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“What you measure will improve”- Aron Anderson

A Historical Perspective:

Big data analytics was used as early as in 1600s for predicting epidemics of bubonic plague in Europe. Though records of decision-making from health care data are available from Babylonian times, demographer John Graunt pioneered the principles of statistical analytics in health care which were used for predicting mortality at a population level in London. When mathematician Clive Humby declared “data is the new oil”, the analytics industry was just scratching the surface of what would be a “big data analytics” revolution.

While clinical trials are the cornerstone of research, the huge investments and long turn-around time leaves room for innovation in conducting clinical studies efficiently. Only 12% of drug candidates entering clinical trials are approved for use in therapy. With an average time of ten years for a new drug discovery and an investment of approximately USD 2.6 billion per new molecule brought to the market, the industry is exploring new avenues to cut down time and costs. A blockbuster drug takes approximately 12 years and $4 billion-$11 billion of investment.

Quantum of Data:

“Data that sit unused are no different from data that were never collected in the first place.” – Doug Fisher

Colossal amounts of data are continuously added to the health care space. As of 2019, lists 325,860 studies with locations in 209 countries. In addition, the average hospital generates approximately 665 terabytes of data annually, 20% of which is unstructured forms of images, video, and doctor’s notes. Also, add to this the vast amounts of data generated from Internet of Things in health care.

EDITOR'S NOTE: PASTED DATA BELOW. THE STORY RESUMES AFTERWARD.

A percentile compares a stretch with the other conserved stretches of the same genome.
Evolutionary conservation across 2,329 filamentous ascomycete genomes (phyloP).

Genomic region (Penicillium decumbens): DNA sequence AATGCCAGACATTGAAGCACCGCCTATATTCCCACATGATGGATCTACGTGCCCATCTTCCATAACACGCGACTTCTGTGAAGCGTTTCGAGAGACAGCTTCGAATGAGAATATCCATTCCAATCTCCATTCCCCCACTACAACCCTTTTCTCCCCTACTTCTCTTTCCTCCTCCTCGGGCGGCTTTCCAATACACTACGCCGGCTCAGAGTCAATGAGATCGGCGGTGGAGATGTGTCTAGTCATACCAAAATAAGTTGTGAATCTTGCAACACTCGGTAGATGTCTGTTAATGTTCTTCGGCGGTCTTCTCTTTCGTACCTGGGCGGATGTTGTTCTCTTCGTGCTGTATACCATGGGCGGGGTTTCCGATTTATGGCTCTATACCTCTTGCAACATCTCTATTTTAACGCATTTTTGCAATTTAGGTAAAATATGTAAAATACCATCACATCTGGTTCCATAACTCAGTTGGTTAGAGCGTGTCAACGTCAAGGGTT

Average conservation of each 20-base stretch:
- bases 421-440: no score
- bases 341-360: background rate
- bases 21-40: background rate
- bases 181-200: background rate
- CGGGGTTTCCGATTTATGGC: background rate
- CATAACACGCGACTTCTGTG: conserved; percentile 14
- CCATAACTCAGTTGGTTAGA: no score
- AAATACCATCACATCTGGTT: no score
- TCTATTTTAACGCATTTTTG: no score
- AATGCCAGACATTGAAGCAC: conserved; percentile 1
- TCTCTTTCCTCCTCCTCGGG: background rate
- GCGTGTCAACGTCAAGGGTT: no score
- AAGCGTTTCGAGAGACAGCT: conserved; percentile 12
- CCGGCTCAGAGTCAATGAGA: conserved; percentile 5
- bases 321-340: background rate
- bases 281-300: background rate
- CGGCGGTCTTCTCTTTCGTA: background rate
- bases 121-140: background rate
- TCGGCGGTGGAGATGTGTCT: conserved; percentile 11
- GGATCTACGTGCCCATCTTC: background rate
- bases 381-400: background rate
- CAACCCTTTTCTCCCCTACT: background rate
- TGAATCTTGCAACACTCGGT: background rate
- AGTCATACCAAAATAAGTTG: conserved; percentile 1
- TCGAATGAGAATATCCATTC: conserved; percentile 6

Big Data Utilization:

“It’s time to move from reactive sick-care to proactive healthcare by default” – Koen Kas

The health care industry has been experimenting with the idea of combining the data generated from different sources to achieve efficiency in drug development across the drug lifecycle. With the vast amounts of data being generated from clinical trials and from real world data sets, comes the promise of shorter drug discovery times, targeted personalized medicine and low cost of drug development. The industry has evolved to accept big data from electronic medical records, patient registries, pharmacies, and claims data sets for prevention, prediction, diagnosis, planning, and, management of health conditions. It is not only used for tracking and estimating safety, efficacy and effectiveness of interventions, but also for improving efficiencies within health systems. Implementation of big data analytics for better diagnosis and disease predictions has the potential to save more than 25% in annual costs by decreasing the hospital readmission rate.

Technical Challenges:

“When we have all data online it will be great for humanity. It is a prerequisite to solving many problems that humankind faces.” – Robert Cailliau

The myriad challenges facing the storage, procurement, privacy, processing, homogenization, analysis, interpretation, and communication of this data are a constant work in progress. Methods for big data management and analysis are being continuously developed especially for real-time data streaming, capture, aggregation, analytics (using machine learning and predictive), and visualization solutions to integrate a better utilization of real-world data (RWD) in health care decision-making. On-site server networks are challenging to maintain and scale. With decreasing costs and increasing reliability, cloud-based storage using IT infrastructure is fast becoming a preferred option by multiple health care organizations. This also enables creation of massive analysable data lakes. Interoperability of shared data is a concern too. Solutions like Fast Healthcare Interoperability Resource (FHIR), public APIs, CommonWell, and Carequality are making data sharing easy and secure.